Russia, China to discuss gas pricing dispute
Russian Prime Minister Vladimir Putin and his Chinese counterpart Wen Jiabao will tackle pricing disputes in gas cooperation when they meet in Saint Petersburg on Tuesday.
“A large package of intergovernmental, interministerial and commercial agreements is being prepared for signing,” the Russian government said in a statement, adding the leaders would also discuss joint work in trade, science and ecology.
Putin and Wen, who also briefly met on Monday, are meeting on the heels of President Dmitry Medvedev’s three-day visit to China in September during which he and President Hu Jintao launched a cross-border pipeline linking the world’s biggest energy producer with the largest energy consumer.
According to the Kremlin, the oil Russia will send to its neighbour from next year over the next 20 years could be worth 150 billion dollars.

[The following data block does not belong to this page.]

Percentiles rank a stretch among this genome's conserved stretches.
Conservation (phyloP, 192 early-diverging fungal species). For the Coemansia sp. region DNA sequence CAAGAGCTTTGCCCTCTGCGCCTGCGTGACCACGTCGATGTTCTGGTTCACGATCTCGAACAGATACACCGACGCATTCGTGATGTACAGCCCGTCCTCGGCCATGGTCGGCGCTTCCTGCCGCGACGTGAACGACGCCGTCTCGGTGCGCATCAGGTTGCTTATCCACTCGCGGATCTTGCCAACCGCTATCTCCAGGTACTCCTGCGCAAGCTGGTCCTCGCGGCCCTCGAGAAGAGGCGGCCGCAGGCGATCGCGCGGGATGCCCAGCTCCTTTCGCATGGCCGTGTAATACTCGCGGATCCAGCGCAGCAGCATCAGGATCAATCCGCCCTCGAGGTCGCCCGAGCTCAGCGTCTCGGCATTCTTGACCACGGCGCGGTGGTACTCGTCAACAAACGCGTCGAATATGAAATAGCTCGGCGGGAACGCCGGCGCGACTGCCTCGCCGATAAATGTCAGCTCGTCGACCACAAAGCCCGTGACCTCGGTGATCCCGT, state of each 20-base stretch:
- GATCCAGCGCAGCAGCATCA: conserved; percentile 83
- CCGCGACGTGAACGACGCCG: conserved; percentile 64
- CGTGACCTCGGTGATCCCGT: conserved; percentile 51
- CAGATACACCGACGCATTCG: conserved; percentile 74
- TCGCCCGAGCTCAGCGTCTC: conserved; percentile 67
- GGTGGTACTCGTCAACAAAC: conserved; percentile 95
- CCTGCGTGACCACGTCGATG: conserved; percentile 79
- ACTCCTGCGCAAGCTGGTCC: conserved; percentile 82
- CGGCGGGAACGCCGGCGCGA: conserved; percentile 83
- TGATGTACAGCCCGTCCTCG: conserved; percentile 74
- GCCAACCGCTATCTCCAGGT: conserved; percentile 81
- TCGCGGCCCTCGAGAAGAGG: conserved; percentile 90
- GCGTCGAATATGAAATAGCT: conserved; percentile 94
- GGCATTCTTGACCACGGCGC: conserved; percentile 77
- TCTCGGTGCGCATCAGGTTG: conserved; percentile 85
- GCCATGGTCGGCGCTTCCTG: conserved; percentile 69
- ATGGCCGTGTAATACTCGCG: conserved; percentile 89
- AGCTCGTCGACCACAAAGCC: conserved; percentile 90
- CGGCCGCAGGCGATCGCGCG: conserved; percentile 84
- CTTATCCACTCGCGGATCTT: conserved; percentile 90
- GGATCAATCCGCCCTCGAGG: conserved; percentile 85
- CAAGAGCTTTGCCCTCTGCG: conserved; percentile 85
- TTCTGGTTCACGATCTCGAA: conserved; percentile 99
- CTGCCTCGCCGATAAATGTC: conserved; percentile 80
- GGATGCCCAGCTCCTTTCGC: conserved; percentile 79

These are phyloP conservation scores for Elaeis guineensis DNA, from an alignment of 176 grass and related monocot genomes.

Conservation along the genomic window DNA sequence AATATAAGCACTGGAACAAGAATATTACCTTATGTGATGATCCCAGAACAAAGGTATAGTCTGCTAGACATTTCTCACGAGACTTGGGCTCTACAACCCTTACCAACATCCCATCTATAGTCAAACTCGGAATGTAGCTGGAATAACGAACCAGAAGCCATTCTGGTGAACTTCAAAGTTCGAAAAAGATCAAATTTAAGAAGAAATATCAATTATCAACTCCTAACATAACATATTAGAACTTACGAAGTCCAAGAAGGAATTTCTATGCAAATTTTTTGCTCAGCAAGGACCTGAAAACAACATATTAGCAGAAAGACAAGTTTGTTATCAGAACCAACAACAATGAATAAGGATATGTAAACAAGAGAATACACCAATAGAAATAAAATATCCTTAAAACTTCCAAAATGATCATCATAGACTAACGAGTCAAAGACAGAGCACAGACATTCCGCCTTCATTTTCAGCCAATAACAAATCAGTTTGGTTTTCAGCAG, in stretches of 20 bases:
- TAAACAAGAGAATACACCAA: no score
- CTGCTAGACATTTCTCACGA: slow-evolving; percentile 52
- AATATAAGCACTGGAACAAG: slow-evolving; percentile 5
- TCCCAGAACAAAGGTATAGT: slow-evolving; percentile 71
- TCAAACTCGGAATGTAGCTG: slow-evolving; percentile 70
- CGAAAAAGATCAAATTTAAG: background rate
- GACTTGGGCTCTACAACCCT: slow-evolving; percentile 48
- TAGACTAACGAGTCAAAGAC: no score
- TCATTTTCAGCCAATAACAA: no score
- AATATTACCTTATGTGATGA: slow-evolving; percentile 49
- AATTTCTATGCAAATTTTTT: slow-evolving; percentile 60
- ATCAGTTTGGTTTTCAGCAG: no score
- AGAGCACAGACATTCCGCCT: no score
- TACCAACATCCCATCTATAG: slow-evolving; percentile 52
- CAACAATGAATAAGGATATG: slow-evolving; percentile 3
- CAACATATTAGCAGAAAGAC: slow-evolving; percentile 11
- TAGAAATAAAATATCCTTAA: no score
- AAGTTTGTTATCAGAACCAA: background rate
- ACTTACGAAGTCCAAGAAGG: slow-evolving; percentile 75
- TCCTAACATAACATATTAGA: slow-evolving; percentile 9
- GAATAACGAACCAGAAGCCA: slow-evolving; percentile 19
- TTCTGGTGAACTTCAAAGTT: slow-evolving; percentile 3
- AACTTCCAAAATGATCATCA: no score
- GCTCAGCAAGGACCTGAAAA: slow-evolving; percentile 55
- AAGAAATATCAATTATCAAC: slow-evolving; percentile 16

Russia’s gas giant Gazprom signed a framework agreement with the China National Petroleum Company (CNPC) last year on shipments of natural gas to China.
The deal could see 70 billion cubic metres of Russian natural gas sent to China each year but talks have been bogged down over pricing.
Chinese officials said the differences between the two sides was now 100 dollars for 1,000 cubic metres, expressing hope last week that they could be resolved during Wen’s visit to Russia.
Wen and Putin will also attend a 13-state summit that aims to save the tiger and double the big cat’s population by 2022.
Energy supplies account for the bulk of Sino-Russian trade but Moscow also wants to secure Beijing’s help in modernising the Russian economy and is seeking broader Chinese investments and know-how in various sectors.
Vedomosti business daily reported on Tuesday that after Defense Minister Anatoly Serdyukov’s recent visit to China, Beijing submitted requests to buy a range of Russian arms including state-of-the-art S-400 missile defense systems and Il-476 heavy transport planes.
Vyacheslav Davidenko, spokesman for Rosoboronexport arms exporter, declined to either confirm or deny the report.